I had this post half written when I went away last weekend for my daughter’s college graduation. When I returned, I read these comments made by Facebook founder Mark Zuckerberg at the e-G8, bemoaning the fact that people are still concerned about privacy on Facebook despite all its benefits for social change worldwide:
We see this kind of dual coverage in the media and in the public debate, where on the one hand, people are like, “You enabled this big change, that was sweet,” but on the other hand, “You’re enabling all this sharing, and that might be kind of scary — and we’re not sure we like that.”
I think Zuckerberg has it all wrong. Sure, concerns about privacy may be how people frame their disenchantment with Facebook, but that is not the real issue for the people I talk to. What Facebook should really worry about is that being on Facebook is no longer fun for a growing number of users. It is a necessity for many, an amusement for some, but mostly it is a chore. Facebook is in danger of becoming the DMV of social networking sites: we go there because we have to, not because we want to.
Facebook has largely brought this on themselves by the clumsy, opaque way they have instituted changes in the site. But public relations snafus aside, with every addition of new “features” the site has become more labyrinthine to navigate for regular users. What could have been a series of useful, well-designed upgrades to streamline and improve the user experience has instead turned the site into a Winchester Mystery House of functionality: you may know how to complete that common action today, but where will the link be to it tomorrow? That’s anyone’s guess.
It’s not just regular users and small business Facebook Page owners who are losing interest in the site; it is also prevalent in the comments of industry leaders. Recently on This Week in Tech, Leo Laporte gave a carefully halfhearted endorsement of Facebook as a social media platform: “You can’t not be on Facebook,” and went on to compare the site to an invasive plant species. Even Guy Kawasaki, talking about creating a quiz for Enchantment’s marketing campaign, notes:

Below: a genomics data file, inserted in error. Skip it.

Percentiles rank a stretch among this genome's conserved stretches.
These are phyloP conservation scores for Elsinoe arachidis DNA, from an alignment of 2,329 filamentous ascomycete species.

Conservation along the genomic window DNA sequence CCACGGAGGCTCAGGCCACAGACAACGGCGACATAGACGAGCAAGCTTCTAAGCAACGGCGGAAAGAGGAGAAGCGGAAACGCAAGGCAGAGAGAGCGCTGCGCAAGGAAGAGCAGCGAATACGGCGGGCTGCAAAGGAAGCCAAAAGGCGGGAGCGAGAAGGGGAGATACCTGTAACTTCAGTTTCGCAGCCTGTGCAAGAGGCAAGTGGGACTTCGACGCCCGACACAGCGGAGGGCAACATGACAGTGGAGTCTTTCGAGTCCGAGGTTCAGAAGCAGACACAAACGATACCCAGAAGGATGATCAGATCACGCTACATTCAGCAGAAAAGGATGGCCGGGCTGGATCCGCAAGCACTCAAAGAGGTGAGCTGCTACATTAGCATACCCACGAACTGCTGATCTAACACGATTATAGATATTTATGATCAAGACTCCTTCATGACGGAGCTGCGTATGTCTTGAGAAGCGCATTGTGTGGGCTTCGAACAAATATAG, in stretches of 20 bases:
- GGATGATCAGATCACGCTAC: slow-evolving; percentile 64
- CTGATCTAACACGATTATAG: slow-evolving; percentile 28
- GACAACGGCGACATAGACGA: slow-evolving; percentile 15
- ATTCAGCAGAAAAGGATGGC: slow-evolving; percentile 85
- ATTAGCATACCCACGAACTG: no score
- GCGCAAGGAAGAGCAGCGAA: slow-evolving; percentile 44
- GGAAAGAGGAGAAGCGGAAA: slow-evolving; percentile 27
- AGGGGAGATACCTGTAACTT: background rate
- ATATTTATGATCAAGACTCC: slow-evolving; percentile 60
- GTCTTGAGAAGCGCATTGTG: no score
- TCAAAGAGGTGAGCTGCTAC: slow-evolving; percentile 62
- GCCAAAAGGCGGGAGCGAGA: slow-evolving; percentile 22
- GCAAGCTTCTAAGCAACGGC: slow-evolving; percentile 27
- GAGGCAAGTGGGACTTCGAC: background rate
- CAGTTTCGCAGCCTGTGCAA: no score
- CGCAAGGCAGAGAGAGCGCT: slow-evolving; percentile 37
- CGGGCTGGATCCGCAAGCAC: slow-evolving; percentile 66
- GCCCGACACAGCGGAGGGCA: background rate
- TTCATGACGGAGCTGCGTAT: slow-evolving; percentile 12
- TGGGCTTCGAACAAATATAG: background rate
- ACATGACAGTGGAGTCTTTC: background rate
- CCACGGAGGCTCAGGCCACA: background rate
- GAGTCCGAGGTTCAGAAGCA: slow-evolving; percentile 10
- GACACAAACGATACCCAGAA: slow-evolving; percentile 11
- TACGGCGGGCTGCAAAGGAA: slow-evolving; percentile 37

At first, I had only a Facebook version [of the quiz], but similar to my Fan Page, I realized that there are people on the planet who weren’t members of Facebook yet, so I also created a standalone website version. Here’s a mind blower: Approximately 700 people took the Facebook version, and 2,900 people took the standalone website version, even though it came out two weeks after the Facebook version. This is something to think about. Don’t focus all your energy on Facebook.
Facebook is a stunningly successful social media platform that has forever altered how we conduct our relationships. It allows me to share photos of my daughter’s graduation just as it helps people organize massive protests in the Middle East. It is also a highly effective marketing tool for large brands and small businesses, and is the game to beat in terms of getting your message out to a highly targeted audience. But as time goes on the grumbling about Facebook only gets louder, and not just by malcontents with baseless privacy concerns, as Zuckerberg would portray it.
Perhaps there is a way to parlay a “cool” site into a well-monetized site without taking all the fun out of it, but Facebook seems to be failing in that effort. That leaves a growing number of Facebook users with minimal brand loyalty, just waiting for the next upstart with better design and usability to take the field. If I were Mark Zuckerberg, that is the problem that I would now apply my considerable intelligence to solving.